"Think about those early ads – ‘eight out of 10 doctors say smoking is okay, or even good for you’; Coca Cola was the same thing, ‘sugar is good for you’. No one called them out on it and now you look at the access to information that consumers have, consumers are the ones in the driver's seat," he said.
"With the rise of platforms like YouTube and Instagram and Snapchat and Tiktok, it's exciting because consumers are getting a better product, they’re getting a better experience and there's just a lot more authenticity built into it."
Looking ahead to where the space that impact.com plays in is headed - that of affiliates and partnerships, as well as influencers and creators with the technology platform's recent launch of impact.com / creator - Yovanno said that a clear trend he's observing is traditional affiliate teams converging with influencer marketing teams.
"A big part of what's driving it is you're not buying an ad necessarily; you're saying, 'Hey, here's what we're about, you have a connection to somebody, here's how we'll compensate you’" he told AdNews.
"A lot of that is on performance basis, but one of the challenges is if you come from the affiliate world, all you have typically known is performance: 'I'm only paying somebody a commission' - but that's not the way creators think about it. This is not the world of advertising where it's like, here's a slot and it's worth this much; creators have varying degrees of value, but all of them spend time to get to know the brand.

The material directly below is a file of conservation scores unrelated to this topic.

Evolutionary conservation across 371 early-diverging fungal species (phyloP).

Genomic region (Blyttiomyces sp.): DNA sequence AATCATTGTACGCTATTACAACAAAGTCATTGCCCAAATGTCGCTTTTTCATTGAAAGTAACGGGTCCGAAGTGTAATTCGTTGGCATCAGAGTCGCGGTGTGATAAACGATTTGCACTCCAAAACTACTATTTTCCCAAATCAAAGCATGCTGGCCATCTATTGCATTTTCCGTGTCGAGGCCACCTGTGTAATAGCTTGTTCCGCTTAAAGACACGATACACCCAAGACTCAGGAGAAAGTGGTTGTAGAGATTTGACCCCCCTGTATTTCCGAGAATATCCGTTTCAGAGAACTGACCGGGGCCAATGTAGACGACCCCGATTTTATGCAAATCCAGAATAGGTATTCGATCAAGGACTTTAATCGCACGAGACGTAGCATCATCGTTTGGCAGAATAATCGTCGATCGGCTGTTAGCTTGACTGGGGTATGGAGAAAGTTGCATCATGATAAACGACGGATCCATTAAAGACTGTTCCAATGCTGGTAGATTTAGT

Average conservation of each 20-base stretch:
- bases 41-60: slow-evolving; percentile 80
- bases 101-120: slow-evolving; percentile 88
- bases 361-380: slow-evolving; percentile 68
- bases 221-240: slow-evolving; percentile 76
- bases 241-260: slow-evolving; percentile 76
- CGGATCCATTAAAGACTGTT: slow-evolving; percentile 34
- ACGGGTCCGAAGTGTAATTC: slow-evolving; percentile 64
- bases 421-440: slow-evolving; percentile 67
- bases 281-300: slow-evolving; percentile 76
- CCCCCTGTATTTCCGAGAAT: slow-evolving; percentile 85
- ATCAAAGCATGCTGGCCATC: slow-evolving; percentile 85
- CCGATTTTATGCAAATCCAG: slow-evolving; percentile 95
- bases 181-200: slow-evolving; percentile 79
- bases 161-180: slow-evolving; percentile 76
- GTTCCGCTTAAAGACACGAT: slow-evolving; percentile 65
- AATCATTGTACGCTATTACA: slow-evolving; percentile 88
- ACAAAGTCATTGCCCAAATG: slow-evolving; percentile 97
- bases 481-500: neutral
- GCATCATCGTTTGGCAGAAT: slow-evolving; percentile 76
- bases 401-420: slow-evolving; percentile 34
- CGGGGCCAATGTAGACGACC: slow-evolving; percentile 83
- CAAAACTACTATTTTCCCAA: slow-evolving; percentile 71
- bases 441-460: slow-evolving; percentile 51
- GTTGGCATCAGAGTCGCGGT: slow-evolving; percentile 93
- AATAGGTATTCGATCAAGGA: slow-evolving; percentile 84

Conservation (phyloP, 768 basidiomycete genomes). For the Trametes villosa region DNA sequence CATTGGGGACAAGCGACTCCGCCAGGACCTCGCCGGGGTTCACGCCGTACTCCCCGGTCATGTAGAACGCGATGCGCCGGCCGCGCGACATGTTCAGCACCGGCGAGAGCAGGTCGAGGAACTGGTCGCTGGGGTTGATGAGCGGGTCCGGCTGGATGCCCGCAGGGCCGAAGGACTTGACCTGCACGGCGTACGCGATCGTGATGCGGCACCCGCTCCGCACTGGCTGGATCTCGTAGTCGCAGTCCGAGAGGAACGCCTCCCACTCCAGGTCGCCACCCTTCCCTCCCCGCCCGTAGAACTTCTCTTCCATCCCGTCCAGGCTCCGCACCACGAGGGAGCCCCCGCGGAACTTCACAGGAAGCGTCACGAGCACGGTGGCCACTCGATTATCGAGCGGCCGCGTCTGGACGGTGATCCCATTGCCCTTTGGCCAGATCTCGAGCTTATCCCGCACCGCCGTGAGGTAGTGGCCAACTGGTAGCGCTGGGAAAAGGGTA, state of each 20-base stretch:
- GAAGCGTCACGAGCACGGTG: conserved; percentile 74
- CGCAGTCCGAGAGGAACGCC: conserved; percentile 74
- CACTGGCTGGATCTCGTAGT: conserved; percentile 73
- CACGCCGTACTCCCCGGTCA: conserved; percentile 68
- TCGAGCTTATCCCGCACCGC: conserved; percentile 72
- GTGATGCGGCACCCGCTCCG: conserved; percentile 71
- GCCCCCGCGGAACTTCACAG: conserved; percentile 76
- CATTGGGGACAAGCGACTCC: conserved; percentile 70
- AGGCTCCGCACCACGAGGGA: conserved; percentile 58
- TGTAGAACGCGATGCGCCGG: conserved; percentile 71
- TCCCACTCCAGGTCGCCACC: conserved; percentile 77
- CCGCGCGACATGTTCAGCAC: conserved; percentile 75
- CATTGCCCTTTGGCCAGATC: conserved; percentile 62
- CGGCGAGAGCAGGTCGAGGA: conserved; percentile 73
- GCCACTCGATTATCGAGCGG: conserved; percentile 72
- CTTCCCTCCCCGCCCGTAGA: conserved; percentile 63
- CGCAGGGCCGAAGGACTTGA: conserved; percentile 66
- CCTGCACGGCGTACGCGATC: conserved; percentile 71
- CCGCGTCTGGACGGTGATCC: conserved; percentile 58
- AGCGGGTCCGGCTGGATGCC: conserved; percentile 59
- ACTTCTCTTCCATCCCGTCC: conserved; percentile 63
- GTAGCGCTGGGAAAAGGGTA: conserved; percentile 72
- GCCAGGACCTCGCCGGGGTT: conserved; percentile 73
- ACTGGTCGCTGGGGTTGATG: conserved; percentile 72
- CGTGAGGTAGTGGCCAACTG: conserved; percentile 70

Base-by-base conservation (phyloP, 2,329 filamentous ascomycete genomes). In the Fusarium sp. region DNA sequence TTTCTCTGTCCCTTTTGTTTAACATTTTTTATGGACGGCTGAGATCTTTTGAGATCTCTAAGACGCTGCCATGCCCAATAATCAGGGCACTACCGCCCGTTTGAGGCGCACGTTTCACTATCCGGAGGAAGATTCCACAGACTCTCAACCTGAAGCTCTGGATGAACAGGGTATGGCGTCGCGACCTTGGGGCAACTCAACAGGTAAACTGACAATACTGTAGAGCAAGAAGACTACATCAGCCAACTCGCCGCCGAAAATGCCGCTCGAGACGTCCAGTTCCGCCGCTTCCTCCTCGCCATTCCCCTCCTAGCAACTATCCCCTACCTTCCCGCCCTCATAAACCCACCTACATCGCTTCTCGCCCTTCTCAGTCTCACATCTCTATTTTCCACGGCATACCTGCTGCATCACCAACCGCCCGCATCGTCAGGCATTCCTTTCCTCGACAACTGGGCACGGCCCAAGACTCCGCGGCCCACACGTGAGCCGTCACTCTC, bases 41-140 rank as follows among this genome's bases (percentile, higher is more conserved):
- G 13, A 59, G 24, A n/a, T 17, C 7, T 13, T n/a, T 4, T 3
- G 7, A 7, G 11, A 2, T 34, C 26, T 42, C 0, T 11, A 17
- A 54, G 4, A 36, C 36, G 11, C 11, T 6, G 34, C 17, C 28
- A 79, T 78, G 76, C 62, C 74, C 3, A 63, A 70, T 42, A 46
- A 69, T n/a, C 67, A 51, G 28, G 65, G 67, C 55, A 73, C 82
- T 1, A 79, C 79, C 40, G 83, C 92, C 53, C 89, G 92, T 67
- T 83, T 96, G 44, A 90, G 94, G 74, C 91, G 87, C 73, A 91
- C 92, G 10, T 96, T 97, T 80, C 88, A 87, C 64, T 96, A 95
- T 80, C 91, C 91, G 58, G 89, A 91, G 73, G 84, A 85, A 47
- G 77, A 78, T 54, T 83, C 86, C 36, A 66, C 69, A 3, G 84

"They are producing content – photos, videos, texts – and that’s worth something; nobody's going to do that for free. For affiliates, it's super easy, because it could be just a simple coupon or discount; there's no production level or effort really involved with that. But when you start getting into these other partnership types, it's figuring out how to compensate that."
Yovanno said that brands can suggest, influence and guide what a creator is saying about the brand, but ultimately the creator is using their own voice to talk to their audience.
"Because of that, it's not fair actually that the brand should bear all of the risk and pay it fixed fee for that. What this all leads to is what is the right combination of fixed fee and performance and what makes sense and we're on the verge of figuring that out.
"We're playing our role as a technology platform to make recommendations - generative AI is now starting to help with this. Any creator on our platform is authenticating into their social platform, so we see how many followers, likes and comments they have.
"It's not available just yet, but soon, it'll say, 'if these guys post something, we estimate it's worth this. It's up to you on how you want to set your contracts with them, but we're giving you some intelligence and guidance to say on a flat fee basis it's worth this, but here's another scenario - a flat fee plus commission."
Yovanno calls this 'post plus', something he says "seems like the right balance on both sides", where a brand is paying a creator to post something plus a commission over the long term on sales that are generated from that content.
"It's the same challenge with customers - customers aren't really motivated to earn a commission with their friends, but giving them a discount on a future purchase makes sense, right? It's about figuring out what is the right balance and mix of compensation models for these different partnership types and we're trying to be a platform that simplifies that challenge."